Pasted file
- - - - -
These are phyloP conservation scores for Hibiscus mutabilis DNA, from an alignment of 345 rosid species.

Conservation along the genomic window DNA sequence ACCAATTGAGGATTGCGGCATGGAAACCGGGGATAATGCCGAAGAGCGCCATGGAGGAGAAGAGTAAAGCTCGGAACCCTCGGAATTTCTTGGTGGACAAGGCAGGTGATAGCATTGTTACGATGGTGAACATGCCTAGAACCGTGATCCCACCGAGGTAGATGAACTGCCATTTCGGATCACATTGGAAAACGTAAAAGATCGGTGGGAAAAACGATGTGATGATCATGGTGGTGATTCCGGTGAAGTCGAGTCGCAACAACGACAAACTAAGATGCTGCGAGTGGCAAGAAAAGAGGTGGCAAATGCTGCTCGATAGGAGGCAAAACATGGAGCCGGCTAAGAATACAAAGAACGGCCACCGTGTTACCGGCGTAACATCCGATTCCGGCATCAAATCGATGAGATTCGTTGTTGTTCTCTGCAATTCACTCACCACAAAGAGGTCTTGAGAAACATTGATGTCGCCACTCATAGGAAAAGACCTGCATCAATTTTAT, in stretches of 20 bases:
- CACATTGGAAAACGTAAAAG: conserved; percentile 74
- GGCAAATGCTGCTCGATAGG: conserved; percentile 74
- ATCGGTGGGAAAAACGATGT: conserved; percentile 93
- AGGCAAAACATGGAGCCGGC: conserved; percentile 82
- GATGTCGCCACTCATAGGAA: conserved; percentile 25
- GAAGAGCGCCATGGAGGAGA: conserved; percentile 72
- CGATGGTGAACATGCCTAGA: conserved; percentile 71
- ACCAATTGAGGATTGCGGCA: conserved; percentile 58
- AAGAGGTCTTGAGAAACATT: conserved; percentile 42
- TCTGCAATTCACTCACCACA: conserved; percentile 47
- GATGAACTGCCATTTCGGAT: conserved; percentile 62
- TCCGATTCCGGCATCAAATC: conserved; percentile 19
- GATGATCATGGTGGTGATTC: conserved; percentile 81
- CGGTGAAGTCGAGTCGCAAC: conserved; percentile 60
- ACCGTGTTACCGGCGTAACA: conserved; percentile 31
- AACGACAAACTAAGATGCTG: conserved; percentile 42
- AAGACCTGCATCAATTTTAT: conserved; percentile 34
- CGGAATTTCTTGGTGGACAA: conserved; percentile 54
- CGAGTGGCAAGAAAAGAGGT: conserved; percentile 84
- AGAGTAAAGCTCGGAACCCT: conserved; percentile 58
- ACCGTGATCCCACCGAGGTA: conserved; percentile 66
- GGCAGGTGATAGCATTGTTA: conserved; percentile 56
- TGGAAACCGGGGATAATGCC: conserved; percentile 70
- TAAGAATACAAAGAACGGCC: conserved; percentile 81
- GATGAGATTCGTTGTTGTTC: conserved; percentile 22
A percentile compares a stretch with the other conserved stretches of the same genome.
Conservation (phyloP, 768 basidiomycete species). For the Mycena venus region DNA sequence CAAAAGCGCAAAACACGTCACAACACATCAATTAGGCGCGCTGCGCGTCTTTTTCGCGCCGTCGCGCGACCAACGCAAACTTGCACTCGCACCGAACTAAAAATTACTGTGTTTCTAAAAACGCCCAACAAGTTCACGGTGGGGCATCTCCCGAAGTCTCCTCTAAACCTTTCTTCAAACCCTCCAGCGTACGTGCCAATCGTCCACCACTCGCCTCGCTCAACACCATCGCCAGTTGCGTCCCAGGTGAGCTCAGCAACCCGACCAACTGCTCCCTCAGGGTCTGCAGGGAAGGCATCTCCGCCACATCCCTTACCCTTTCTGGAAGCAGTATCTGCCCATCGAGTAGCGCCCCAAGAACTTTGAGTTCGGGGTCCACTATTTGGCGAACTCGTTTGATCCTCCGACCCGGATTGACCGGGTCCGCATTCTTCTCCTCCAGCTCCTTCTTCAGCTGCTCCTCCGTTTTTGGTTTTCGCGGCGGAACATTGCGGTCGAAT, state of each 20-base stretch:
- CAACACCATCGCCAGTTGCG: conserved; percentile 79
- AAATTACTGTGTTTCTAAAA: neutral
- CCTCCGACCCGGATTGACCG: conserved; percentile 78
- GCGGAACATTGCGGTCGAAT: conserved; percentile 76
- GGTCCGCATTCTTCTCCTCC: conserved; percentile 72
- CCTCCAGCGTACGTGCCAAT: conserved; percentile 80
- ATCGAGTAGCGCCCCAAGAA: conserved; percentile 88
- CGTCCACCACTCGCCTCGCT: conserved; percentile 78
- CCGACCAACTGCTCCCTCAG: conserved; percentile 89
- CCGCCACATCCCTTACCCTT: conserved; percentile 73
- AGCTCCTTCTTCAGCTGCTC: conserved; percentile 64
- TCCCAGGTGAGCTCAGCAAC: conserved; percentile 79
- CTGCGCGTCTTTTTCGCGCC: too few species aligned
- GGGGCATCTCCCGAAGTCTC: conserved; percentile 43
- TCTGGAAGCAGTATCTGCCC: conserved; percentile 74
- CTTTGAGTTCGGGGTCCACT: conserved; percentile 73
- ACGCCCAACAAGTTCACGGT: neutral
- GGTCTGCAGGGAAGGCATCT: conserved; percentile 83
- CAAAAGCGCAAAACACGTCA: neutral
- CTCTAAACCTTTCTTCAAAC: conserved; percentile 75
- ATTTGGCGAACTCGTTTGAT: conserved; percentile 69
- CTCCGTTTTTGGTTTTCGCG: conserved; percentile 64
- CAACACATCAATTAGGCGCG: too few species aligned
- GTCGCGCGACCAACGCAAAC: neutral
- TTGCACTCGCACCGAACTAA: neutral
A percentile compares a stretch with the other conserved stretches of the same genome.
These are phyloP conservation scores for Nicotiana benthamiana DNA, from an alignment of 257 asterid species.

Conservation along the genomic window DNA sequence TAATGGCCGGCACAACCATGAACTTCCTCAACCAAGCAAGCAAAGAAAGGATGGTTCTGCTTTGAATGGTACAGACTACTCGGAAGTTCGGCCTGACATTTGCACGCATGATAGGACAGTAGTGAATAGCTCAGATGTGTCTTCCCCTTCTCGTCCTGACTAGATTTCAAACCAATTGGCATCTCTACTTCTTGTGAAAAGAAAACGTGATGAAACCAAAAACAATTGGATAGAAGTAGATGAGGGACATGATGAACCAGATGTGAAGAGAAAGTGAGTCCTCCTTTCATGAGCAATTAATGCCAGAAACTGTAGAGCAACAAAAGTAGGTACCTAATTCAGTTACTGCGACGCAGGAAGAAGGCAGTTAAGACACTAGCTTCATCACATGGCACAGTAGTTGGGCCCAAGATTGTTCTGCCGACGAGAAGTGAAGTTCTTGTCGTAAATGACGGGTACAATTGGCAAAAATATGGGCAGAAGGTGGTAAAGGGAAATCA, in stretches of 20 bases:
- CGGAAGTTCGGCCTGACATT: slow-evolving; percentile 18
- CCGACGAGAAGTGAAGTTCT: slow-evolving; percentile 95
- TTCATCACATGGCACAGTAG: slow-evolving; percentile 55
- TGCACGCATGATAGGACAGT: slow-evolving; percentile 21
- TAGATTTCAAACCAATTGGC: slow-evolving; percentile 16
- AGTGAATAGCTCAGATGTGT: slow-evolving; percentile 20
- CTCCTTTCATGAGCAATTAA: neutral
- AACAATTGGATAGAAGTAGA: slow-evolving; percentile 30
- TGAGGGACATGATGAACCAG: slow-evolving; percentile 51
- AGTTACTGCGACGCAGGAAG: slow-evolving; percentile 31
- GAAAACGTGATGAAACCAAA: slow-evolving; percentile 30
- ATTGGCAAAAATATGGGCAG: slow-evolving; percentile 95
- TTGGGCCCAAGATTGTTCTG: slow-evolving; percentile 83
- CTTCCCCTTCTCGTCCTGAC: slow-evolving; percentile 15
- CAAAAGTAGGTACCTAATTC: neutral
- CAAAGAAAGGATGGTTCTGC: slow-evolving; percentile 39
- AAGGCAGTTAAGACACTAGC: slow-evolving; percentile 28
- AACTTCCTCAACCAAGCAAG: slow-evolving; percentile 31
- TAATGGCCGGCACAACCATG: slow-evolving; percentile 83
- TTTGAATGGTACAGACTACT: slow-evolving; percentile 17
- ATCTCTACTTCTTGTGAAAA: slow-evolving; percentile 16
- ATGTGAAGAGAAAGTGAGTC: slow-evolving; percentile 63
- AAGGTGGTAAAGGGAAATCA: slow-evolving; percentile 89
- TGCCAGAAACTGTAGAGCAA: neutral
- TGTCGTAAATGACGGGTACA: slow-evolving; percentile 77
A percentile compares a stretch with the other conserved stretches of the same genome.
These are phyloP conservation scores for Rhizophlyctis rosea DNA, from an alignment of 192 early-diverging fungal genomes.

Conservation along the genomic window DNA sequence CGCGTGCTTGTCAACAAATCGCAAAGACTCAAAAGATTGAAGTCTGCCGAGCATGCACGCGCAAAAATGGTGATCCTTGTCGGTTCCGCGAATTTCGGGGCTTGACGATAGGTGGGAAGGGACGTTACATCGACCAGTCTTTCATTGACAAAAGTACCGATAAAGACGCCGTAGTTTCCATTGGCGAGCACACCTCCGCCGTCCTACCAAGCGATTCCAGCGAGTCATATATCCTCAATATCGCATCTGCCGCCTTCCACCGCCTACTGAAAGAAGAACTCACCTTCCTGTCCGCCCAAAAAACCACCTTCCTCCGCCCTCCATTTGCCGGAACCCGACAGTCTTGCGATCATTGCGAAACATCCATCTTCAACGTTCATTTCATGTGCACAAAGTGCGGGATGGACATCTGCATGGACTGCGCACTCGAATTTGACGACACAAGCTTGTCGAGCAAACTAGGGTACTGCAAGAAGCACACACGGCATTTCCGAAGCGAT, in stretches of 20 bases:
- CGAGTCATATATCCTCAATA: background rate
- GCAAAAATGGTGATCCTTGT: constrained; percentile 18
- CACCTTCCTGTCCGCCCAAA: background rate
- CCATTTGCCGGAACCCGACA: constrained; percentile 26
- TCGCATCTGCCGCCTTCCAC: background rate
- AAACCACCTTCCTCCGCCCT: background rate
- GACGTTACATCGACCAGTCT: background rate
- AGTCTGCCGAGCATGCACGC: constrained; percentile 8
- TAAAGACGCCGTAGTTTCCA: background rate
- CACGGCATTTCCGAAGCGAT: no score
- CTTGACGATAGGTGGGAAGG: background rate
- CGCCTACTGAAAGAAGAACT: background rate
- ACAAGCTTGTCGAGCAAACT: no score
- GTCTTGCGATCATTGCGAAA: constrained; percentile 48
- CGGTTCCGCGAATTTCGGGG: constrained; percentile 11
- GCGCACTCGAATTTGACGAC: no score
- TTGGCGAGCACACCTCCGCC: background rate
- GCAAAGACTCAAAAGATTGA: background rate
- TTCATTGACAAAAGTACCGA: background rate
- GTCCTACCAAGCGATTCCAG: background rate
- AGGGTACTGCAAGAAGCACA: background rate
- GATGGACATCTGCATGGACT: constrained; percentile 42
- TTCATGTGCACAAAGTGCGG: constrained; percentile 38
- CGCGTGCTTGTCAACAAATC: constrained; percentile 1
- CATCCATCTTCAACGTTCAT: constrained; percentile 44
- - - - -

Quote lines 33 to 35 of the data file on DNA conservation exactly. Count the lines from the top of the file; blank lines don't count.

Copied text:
- GCGGAACATTGCGGTCGAAT: conserved; percentile 76
- GGTCCGCATTCTTCTCCTCC: conserved; percentile 72
- CCTCCAGCGTACGTGCCAAT: conserved; percentile 80